The semi-trailer that slammed into at least 15 cars on the Mexico City-Toluca highway last Wednesday and killed 10 people was traveling at 166 kilometers per hour, public prosecutors said Saturday.
The maximum permitted speed on the highway is 80 kilometers per hour.
The 41-year-old driver, who was uninjured in the crash, faced a preliminary hearing Saturday in a Mexico City court, where prosecutors from the capital’s Attorney General’s office (PGJ) formally accused her of culpable homicide and inflicting bodily harm.
The speed at which she was traveling was determined by an expert investigation, they said.
In addition to the 10 deaths, 16 people were hospitalized and 25 to 30 people were treated for minor injuries at the scene. One hospitalized woman remained in a coma over the weekend.
The accused, identified as Ana N., appeared at the hearing dressed casually in jeans and a t-shirt alongside her lawyers, the newspaper El Universal reported.
Family members of eight of the 10 people who lost their lives were also present with their own legal representation.
During a seven-hour hearing, the presiding judge heard from witnesses of the accident, including some who were directly involved, that the driver had not sounded her horn or used her lights to indicate that she was having problems stopping the truck.
Ana N. reserved her right not to make a statement but told authorities after the accident that her brakes had failed, causing her to completely lose control of the trailer that was transporting a 24-tonne load.
However, an investigation determined that the brakes were in working order.
Mexico City police chief Raymundo Collins suggested that the driver may have been unable to reach the brakes due to her height, telling reporters that “it caught my attention that the person [driving] . . . is a woman of short stature.”
At the conclusion of Saturday’s hearing, Judge María Cristina Torres Sánchez ordered Ana N. to stand trial on the charges filed against her.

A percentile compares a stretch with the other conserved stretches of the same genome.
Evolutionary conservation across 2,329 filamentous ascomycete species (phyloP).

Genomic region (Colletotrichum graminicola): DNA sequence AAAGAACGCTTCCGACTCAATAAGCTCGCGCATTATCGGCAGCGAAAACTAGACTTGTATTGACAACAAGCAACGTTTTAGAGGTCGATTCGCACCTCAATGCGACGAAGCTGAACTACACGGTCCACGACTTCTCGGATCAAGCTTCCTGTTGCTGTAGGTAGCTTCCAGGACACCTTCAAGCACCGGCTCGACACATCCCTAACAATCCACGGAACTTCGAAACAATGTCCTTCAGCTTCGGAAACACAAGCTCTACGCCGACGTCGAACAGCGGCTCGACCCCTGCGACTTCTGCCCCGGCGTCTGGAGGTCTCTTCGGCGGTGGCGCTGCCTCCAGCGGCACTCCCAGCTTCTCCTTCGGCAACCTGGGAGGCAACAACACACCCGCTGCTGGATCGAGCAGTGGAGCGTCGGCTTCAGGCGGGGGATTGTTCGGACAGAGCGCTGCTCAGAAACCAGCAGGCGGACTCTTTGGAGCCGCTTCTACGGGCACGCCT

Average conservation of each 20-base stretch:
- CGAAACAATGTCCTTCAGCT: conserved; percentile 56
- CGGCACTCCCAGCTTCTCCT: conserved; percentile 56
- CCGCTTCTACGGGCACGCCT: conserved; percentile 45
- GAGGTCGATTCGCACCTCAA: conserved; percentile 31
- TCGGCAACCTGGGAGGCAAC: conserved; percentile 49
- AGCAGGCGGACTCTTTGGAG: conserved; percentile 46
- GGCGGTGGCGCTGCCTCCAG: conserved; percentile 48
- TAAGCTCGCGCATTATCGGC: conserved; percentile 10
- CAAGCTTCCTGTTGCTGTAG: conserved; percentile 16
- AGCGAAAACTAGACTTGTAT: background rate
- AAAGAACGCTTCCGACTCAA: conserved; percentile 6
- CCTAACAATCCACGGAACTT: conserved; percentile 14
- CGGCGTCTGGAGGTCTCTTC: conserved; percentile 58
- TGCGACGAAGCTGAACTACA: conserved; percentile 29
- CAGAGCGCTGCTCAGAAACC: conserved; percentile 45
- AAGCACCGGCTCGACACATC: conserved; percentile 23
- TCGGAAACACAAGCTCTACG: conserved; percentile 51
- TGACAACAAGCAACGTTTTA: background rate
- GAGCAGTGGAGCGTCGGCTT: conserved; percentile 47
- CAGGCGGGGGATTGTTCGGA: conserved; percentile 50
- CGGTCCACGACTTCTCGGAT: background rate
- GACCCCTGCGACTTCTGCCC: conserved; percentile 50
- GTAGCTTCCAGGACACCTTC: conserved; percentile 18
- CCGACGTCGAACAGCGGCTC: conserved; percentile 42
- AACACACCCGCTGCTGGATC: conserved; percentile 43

The investigation is not expected to be completed until May 2019, meaning that the accused will remain in preventative custody for at least the next six months.
A blood test to determine if she had consumed alcohol or drugs prior to the accident was negative.
Still, Ana N. could face up to 50 years’ imprisonment for the culpable homicide of 10 people as well as additional terms for inflicting bodily harm and causing material damage.
However, Mexico City Attorney General Edmundo Garrido said prior to the hearing that a compensation agreement could be reached that would allow the driver to avoid jail time.
The driver’s employer, Transportes Easo, said in a statement that it “deeply regrets the death of several people as a consequence of the accident in which one of its vehicles was involved” and that it will fully cooperate with authorities in their investigation.
The wife of one of the nine men who were killed in the accident told the newspaper El Universal that representatives of the company had not approached the victims’ families to offer support as promised.
“A lot of families have been left helpless. What we want is justice and for [the company] not to shirk responsibility. They have to compensate us, there are women who have been left on their own with babies . . .” Verónica Martínez said.
Source: El Universal (sp)